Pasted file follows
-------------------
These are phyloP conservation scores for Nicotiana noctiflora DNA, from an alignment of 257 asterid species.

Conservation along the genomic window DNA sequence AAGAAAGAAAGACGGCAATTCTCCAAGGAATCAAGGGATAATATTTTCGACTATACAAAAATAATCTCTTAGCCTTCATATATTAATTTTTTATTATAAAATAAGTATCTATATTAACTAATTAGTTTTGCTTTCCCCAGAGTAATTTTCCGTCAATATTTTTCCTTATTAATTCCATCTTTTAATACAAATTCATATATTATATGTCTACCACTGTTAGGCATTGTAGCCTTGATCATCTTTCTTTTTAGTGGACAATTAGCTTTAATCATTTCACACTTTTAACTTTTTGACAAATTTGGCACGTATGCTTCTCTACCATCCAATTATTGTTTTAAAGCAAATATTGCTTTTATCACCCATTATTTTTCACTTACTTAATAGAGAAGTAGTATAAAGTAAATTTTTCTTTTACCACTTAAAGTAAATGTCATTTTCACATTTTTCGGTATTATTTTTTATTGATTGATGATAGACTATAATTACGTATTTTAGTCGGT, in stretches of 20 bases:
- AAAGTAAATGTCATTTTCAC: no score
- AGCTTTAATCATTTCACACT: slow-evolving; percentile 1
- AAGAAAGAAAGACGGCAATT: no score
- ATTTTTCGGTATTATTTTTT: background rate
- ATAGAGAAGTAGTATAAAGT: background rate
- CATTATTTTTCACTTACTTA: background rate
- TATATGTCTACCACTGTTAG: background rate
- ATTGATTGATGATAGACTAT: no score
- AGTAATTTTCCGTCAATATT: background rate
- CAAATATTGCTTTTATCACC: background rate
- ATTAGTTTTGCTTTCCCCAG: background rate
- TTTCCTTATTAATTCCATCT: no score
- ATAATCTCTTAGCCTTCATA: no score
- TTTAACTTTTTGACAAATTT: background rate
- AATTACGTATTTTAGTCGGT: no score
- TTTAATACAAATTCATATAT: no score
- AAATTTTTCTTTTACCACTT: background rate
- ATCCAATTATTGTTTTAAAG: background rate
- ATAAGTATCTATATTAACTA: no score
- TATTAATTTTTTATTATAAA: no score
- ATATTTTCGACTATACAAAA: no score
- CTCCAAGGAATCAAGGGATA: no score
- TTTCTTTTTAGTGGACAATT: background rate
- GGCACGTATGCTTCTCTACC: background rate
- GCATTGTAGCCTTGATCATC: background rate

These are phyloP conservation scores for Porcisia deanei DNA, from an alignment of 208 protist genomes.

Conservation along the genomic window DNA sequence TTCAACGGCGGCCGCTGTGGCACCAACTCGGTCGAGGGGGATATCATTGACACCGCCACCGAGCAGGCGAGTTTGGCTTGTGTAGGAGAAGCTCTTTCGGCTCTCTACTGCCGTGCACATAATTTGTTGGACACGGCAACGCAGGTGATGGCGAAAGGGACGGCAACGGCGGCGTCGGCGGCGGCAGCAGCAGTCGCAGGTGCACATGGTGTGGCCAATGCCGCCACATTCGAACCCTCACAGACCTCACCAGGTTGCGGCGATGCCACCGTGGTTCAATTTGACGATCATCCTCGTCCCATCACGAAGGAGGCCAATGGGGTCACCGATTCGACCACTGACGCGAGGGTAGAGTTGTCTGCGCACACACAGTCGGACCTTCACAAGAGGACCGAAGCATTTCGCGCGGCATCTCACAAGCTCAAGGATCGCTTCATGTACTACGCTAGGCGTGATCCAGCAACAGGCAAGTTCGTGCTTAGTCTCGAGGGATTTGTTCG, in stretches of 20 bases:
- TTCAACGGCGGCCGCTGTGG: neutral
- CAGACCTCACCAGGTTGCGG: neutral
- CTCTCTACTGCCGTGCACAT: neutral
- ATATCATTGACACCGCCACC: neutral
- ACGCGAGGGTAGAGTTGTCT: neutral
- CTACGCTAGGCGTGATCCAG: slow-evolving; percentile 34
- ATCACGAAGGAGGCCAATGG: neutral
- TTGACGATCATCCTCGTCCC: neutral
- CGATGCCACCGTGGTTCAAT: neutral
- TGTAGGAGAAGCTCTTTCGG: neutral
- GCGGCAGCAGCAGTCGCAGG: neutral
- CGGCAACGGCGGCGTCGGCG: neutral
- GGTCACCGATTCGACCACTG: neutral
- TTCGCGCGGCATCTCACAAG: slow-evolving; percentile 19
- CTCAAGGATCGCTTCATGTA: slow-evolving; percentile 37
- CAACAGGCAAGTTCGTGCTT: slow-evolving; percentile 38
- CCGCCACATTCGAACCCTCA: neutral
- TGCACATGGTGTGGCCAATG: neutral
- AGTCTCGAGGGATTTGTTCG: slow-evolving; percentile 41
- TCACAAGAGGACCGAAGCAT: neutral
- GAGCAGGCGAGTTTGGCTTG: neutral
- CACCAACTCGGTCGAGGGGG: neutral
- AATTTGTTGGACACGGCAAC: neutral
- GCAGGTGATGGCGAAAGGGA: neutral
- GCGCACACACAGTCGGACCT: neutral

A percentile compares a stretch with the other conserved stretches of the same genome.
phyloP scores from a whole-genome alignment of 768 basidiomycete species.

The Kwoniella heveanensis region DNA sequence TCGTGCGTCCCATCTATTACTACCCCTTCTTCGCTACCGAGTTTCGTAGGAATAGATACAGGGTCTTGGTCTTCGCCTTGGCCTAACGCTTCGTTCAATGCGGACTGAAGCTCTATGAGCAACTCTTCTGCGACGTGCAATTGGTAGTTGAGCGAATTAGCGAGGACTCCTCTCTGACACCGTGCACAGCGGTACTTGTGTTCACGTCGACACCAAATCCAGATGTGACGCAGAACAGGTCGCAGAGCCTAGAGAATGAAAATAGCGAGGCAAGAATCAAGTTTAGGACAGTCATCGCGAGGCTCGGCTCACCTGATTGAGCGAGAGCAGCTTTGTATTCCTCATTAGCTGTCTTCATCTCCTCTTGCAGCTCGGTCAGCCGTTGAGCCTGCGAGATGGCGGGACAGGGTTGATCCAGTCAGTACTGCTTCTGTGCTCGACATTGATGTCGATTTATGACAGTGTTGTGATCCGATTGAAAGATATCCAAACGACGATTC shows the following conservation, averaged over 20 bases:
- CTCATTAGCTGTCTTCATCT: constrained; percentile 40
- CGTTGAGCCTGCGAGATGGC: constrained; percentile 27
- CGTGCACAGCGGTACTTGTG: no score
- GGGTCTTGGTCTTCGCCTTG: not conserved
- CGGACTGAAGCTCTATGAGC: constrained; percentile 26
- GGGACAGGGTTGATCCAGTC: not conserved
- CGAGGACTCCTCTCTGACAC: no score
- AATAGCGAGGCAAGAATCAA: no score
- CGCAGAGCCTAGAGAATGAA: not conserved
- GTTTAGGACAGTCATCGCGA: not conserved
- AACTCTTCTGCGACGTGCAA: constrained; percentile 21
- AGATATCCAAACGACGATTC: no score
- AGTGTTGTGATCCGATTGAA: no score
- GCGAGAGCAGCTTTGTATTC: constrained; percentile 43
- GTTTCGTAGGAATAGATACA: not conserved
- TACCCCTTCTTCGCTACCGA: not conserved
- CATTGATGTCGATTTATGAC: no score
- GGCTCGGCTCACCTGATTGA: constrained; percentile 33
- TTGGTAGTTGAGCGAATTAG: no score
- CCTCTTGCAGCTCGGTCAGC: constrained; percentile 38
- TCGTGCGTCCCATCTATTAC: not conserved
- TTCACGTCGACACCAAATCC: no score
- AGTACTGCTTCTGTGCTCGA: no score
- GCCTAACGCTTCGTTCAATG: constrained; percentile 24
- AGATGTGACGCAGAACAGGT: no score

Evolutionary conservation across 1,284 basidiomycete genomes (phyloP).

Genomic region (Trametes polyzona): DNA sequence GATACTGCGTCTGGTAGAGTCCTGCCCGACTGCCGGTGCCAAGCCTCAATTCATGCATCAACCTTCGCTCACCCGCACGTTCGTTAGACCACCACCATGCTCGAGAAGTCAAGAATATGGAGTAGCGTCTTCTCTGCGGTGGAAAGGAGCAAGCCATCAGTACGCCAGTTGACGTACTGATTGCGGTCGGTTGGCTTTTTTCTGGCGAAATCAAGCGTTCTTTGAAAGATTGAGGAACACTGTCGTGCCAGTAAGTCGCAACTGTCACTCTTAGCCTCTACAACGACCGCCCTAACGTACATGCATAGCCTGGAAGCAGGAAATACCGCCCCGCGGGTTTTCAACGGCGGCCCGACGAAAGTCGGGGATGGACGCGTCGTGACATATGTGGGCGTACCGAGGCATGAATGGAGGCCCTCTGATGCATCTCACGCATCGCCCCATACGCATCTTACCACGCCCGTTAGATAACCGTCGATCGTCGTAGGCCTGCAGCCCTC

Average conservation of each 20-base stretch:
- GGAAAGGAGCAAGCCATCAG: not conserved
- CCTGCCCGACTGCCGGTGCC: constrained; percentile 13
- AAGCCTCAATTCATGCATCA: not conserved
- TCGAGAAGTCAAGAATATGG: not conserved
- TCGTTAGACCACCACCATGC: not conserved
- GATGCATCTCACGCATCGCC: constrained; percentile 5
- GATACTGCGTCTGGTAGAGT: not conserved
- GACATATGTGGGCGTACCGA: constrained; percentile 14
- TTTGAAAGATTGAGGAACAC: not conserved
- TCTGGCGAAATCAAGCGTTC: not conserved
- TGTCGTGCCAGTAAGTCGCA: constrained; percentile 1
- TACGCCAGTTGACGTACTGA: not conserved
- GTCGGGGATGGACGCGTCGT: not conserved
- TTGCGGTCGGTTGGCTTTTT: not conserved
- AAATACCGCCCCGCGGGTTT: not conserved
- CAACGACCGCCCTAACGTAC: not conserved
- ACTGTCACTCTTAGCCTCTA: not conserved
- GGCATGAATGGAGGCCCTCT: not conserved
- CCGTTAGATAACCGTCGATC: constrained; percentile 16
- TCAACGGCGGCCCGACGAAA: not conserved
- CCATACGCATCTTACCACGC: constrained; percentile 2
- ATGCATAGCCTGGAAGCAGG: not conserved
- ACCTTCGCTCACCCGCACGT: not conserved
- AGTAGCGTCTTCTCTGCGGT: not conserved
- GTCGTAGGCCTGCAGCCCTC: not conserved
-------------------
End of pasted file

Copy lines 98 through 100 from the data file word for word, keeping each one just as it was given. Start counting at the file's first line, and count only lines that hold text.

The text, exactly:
- GTCGGGGATGGACGCGTCGT: not conserved
- TTGCGGTCGGTTGGCTTTTT: not conserved
- AAATACCGCCCCGCGGGTTT: not conserved